He was asked to stop taking MMF from January 26th, 2020. Tacrolimus and methylprednisolone were maintained at the previous dose. He received intravenous injection of Ceftazidime (2.0 g, twice a day), moxifloxacin (0.4 g, once a day), and interferon α-2b inhalation (5.0 million Units, twice a day). Meanwhile, he started to take traditional Chinese medicine decoction twice a day (radix paeoniae alba 30 g, lily 45 g, rhizoma atractylodis 45 g, roasted malt 30 g, pericarpium citri reticulatae 30 g, ligusticum chuanxiong hort 30 g, dangshen 30 g, licorice root 30 g, pogostemon cablin 30 g, officinal magnolia bark 30 g, forsythia 30 g, spina date seed 45 g, honey-fried licorice root 18 g, poria cocos 30 g, bran fried rhizoma atractylodis 30 g). The flow rate of oxygen therapy was adjusted according to the blood saturation of oxygen.

From February 5th, the patient felt better with body temperature decreased from 37.3°C to 36.5°C, blood oxygen saturation improved and remained around 95% when the oxygen therapy was temporarily removed for functional evaluation, and breathlessness and dyspnea disappeared. He still had some slight dry cough, and followed the above regimen for another 8 days. On February 13th, all the COVID-19 related symptoms of this patient disappeared. His second chest CT scan showed an obvious absorption of shadows in both lungs (Fig. 1B). The antibiotics and interferon α-2b were stopped, and therapeutic regimen remained only the traditional Chinese medicine. Later, 2 consecutive RT-PCR tests for SARS-CoV-2 was both negative. The patient was dismissed from the hospital on February 23rd. After that, he had routine examinations for white blood cells, red blood cells, platelet, renal function, and urine test. Counts of leukocytes and lymphocytes increased to normal level. Surprisingly, the serum creatinine and urea level returned to 67 μmol/L and 4.8 mmol/L, respectively and the urine protein was negative (Table 1).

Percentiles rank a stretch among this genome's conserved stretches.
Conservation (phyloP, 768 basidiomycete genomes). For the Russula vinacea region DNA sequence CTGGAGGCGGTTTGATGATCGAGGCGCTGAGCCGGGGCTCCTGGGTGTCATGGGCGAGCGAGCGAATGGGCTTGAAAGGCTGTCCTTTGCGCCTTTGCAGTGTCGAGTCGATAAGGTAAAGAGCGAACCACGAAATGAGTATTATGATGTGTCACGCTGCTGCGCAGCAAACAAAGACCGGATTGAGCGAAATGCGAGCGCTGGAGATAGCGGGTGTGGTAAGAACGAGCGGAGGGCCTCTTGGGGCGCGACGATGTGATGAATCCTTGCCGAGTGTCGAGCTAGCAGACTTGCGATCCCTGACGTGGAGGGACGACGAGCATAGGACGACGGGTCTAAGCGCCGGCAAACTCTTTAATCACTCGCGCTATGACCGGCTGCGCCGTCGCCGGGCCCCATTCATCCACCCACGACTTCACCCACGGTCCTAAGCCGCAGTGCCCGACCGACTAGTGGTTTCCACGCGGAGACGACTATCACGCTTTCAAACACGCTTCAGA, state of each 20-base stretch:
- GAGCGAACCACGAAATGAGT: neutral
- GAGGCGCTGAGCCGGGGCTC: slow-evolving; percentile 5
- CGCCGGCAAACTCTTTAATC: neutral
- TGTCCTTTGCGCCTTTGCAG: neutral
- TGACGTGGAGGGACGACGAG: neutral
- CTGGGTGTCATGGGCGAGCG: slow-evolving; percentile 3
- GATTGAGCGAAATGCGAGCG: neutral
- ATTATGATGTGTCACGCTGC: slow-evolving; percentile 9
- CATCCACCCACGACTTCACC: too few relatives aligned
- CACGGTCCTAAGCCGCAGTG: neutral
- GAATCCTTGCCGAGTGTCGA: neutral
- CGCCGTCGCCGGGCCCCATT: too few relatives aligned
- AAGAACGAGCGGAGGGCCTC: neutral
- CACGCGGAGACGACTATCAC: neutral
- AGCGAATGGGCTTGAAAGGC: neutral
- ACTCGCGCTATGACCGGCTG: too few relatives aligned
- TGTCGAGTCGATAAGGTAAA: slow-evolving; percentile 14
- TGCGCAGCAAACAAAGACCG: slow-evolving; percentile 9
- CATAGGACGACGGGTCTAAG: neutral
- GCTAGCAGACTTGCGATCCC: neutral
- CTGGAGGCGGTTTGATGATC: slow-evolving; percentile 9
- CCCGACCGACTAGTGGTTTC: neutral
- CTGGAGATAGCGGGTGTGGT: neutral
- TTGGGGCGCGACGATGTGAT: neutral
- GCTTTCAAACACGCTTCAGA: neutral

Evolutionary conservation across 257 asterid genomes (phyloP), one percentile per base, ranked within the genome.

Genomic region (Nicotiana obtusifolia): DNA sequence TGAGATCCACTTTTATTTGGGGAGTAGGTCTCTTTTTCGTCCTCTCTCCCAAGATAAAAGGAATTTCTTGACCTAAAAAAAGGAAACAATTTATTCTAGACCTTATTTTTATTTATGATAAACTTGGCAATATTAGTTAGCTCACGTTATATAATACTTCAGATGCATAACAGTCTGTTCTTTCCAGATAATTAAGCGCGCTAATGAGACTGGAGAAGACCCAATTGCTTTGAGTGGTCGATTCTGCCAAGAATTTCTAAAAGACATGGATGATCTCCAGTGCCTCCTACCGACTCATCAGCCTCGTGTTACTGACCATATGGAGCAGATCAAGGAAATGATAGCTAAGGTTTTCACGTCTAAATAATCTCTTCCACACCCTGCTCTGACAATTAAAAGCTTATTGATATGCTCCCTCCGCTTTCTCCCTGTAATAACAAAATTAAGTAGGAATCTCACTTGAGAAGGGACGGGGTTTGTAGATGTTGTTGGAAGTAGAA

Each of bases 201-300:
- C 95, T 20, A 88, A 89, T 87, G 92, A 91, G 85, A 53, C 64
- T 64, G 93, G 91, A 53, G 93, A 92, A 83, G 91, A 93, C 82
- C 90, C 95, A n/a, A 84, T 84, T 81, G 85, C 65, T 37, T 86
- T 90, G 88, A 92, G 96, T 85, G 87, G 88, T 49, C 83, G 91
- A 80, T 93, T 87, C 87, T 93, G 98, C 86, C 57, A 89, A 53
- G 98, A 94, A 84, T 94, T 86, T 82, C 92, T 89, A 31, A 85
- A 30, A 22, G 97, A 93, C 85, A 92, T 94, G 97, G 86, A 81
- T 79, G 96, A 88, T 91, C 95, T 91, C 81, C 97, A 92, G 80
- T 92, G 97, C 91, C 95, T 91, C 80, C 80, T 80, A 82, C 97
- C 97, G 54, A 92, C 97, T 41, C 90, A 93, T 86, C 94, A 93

Three weeks after discharge from the hospital, this patient had a regular examination recording no fever and other symptoms. The patient lost 5 kg of body weight during hospitalization. The serum creatinine and urea level remained 81 μmol/L and 6.5 mmol/L, respectively. The urine protein was 1+. Count of leukocyte and its classification were normal (Table 1). He was then allowed to take 250 mg MMF every 12 hours, and the dose of tacrolimus and methylprednisolone remained unchanged.

This study was approved by the institutional review board of Tongji Hospital, Tongji Medical College, Huazhong University of Science and Technology (TJ-IRB20200384). Written consent from this patient was obtained for the purpose of publication of the case details.

3 Discussions

The clinical symptoms, laboratory results, and chest CT findings of this case were similar to those of the general population with COVID-19.[1] Although this young man developed symptoms of hypoxia, he finally recovered from oxygen therapy without mechanical ventilation. Like other infectious diseases after kidney transplantation (e.g., cytomegalovirus (CMV)), the intensity of immunosuppressive therapy can impact the treatment outcomes.[9] Although complete discontinuation of immunosuppressant can promote the recovery of infection, it may cause allograft rejection and make the treatment more difficult. Up to now, 2 cases of COVID-19 in kidney transplant recipients were published.[10,11] Standard immunosuppressants were withdrawn and only steroids were administered in both reports.[10,11] In our case, however, only MMF was stopped until virus infection was controlled and the other 2 (methylprednisolone and tacrolimus) were continued all through the treatment. Outcomes turned out satisfying.

MMF inhibits the synthesis of guanine nucleotides and selectively prevents proliferation and activation of T and B lymphocytes.[12] Tacrolimus can not only inhibit lymphocyte activation, but also effectively downregulate the infiltration of inflammatory cells, which might be helpful in the course of COVID-19.[13] In addition, the adjuvant corticosteroid administration is being considered to modulate the immune response and counterbalance the systemic inflammatory reaction, which could also be helpful.[14] Considering the downregulation of immune system without other possible benefit, the MMF was discontinued at the beginning and stepwise added after recovery while tacrolimus and corticosteroid were remained unchanged in this COVID-19 patient. Therefore, we suppose that under some certain circumstances (e.g., younger kidney transplant recipients without comorbidities, not needing mechanical ventilation) it is reasonable to selectively discontinue some types of immunosuppressant as practiced in other infections such as CMV and rejection episodes will not be unnecessarily provoked,[9,15] even if interferon is given.